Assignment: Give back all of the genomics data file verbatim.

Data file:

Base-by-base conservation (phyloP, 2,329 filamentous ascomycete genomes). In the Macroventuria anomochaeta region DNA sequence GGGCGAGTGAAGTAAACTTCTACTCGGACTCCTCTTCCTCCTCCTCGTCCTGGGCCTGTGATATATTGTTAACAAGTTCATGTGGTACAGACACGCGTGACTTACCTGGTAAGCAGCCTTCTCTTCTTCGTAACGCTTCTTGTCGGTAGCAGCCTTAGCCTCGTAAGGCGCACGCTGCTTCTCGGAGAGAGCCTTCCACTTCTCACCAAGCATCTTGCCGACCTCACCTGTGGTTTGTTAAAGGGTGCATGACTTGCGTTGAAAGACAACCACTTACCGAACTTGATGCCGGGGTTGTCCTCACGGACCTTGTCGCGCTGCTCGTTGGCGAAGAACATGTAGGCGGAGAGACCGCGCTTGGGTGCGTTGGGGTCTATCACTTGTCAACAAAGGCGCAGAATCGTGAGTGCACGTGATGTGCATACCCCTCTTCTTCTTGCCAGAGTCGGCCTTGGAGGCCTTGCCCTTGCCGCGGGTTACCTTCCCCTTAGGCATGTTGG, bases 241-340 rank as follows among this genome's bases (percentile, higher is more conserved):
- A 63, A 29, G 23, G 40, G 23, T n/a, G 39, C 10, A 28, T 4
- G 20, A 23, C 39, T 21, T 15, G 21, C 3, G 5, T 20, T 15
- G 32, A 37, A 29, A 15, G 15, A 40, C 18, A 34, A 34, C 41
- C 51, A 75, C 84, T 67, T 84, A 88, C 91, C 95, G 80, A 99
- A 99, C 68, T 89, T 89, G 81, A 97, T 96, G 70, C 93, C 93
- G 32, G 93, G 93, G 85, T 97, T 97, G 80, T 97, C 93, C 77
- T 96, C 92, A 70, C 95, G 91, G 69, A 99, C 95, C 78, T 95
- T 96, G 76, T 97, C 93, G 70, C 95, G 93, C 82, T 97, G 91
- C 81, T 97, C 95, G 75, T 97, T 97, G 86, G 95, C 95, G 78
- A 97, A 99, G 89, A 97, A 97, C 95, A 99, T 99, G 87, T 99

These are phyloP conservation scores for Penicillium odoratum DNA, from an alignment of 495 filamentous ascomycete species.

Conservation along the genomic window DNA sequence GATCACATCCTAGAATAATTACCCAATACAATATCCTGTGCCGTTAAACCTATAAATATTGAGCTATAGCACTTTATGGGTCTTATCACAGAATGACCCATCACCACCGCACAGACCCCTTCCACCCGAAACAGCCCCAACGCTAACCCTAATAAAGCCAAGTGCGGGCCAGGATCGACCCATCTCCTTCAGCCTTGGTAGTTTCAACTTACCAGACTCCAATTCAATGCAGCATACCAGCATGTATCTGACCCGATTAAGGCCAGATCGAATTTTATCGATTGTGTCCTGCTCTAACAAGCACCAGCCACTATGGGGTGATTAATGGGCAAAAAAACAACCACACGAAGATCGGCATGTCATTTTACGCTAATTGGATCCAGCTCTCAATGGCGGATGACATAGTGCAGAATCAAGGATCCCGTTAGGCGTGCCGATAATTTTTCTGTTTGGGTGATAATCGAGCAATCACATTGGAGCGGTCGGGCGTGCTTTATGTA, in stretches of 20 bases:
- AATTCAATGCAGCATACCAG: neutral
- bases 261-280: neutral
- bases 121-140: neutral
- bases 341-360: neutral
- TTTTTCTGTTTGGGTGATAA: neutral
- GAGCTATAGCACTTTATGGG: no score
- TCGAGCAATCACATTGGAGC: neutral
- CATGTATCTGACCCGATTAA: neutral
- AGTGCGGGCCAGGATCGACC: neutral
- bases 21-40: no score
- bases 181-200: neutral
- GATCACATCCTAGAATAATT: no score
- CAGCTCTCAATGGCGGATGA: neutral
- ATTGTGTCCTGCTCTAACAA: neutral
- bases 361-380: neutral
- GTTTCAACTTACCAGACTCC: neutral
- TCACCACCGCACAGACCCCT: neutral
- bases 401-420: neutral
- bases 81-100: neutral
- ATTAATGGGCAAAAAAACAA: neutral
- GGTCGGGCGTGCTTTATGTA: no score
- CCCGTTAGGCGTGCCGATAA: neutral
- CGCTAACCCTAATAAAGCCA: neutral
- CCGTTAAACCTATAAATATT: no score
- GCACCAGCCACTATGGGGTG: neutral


Base-by-base conservation (phyloP, 2,329 filamentous ascomycete genomes). In the Macroventuria anomochaeta region DNA sequence GGGCGAGTGAAGTAAACTTCTACTCGGACTCCTCTTCCTCCTCCTCGTCCTGGGCCTGTGATATATTGTTAACAAGTTCATGTGGTACAGACACGCGTGACTTACCTGGTAAGCAGCCTTCTCTTCTTCGTAACGCTTCTTGTCGGTAGCAGCCTTAGCCTCGTAAGGCGCACGCTGCTTCTCGGAGAGAGCCTTCCACTTCTCACCAAGCATCTTGCCGACCTCACCTGTGGTTTGTTAAAGGGTGCATGACTTGCGTTGAAAGACAACCACTTACCGAACTTGATGCCGGGGTTGTCCTCACGGACCTTGTCGCGCTGCTCGTTGGCGAAGAACATGTAGGCGGAGAGACCGCGCTTGGGTGCGTTGGGGTCTATCACTTGTCAACAAAGGCGCAGAATCGTGAGTGCACGTGATGTGCATACCCCTCTTCTTCTTGCCAGAGTCGGCCTTGGAGGCCTTGCCCTTGCCGCGGGTTACCTTCCCCTTAGGCATGTTGG, bases 241-340 rank as follows among this genome's bases (percentile, higher is more conserved):
- A 63, A 29, G 23, G 40, G 23, T n/a, G 39, C 10, A 28, T 4
- G 20, A 23, C 39, T 21, T 15, G 21, C 3, G 5, T 20, T 15
- G 32, A 37, A 29, A 15, G 15, A 40, C 18, A 34, A 34, C 41
- C 51, A 75, C 84, T 67, T 84, A 88, C 91, C 95, G 80, A 99
- A 99, C 68, T 89, T 89, G 81, A 97, T 96, G 70, C 93, C 93
- G 32, G 93, G 93, G 85, T 97, T 97, G 80, T 97, C 93, C 77
- T 96, C 92, A 70, C 95, G 91, G 69, A 99, C 95, C 78, T 95
- T 96, G 76, T 97, C 93, G 70, C 95, G 93, C 82, T 97, G 91
- C 81, T 97, C 95, G 75, T 97, T 97, G 86, G 95, C 95, G 78
- A 97, A 99, G 89, A 97, A 97, C 95, A 99, T 99, G 87, T 99

These are phyloP conservation scores for Penicillium odoratum DNA, from an alignment of 495 filamentous ascomycete species.

Conservation along the genomic window DNA sequence GATCACATCCTAGAATAATTACCCAATACAATATCCTGTGCCGTTAAACCTATAAATATTGAGCTATAGCACTTTATGGGTCTTATCACAGAATGACCCATCACCACCGCACAGACCCCTTCCACCCGAAACAGCCCCAACGCTAACCCTAATAAAGCCAAGTGCGGGCCAGGATCGACCCATCTCCTTCAGCCTTGGTAGTTTCAACTTACCAGACTCCAATTCAATGCAGCATACCAGCATGTATCTGACCCGATTAAGGCCAGATCGAATTTTATCGATTGTGTCCTGCTCTAACAAGCACCAGCCACTATGGGGTGATTAATGGGCAAAAAAACAACCACACGAAGATCGGCATGTCATTTTACGCTAATTGGATCCAGCTCTCAATGGCGGATGACATAGTGCAGAATCAAGGATCCCGTTAGGCGTGCCGATAATTTTTCTGTTTGGGTGATAATCGAGCAATCACATTGGAGCGGTCGGGCGTGCTTTATGTA, in stretches of 20 bases:
- AATTCAATGCAGCATACCAG: neutral
- bases 261-280: neutral
- bases 121-140: neutral
- bases 341-360: neutral
- TTTTTCTGTTTGGGTGATAA: neutral
- GAGCTATAGCACTTTATGGG: no score
- TCGAGCAATCACATTGGAGC: neutral
- CATGTATCTGACCCGATTAA: neutral
- AGTGCGGGCCAGGATCGACC: neutral
- bases 21-40: no score
- bases 181-200: neutral
- GATCACATCCTAGAATAATT: no score
- CAGCTCTCAATGGCGGATGA: neutral
- ATTGTGTCCTGCTCTAACAA: neutral
- bases 361-380: neutral
- GTTTCAACTTACCAGACTCC: neutral
- TCACCACCGCACAGACCCCT: neutral
- bases 401-420: neutral
- bases 81-100: neutral
- ATTAATGGGCAAAAAAACAA: neutral
- GGTCGGGCGTGCTTTATGTA: no score
- CCCGTTAGGCGTGCCGATAA: neutral
- CGCTAACCCTAATAAAGCCA: neutral
- CCGTTAAACCTATAAATATT: no score
- GCACCAGCCACTATGGGGTG: neutral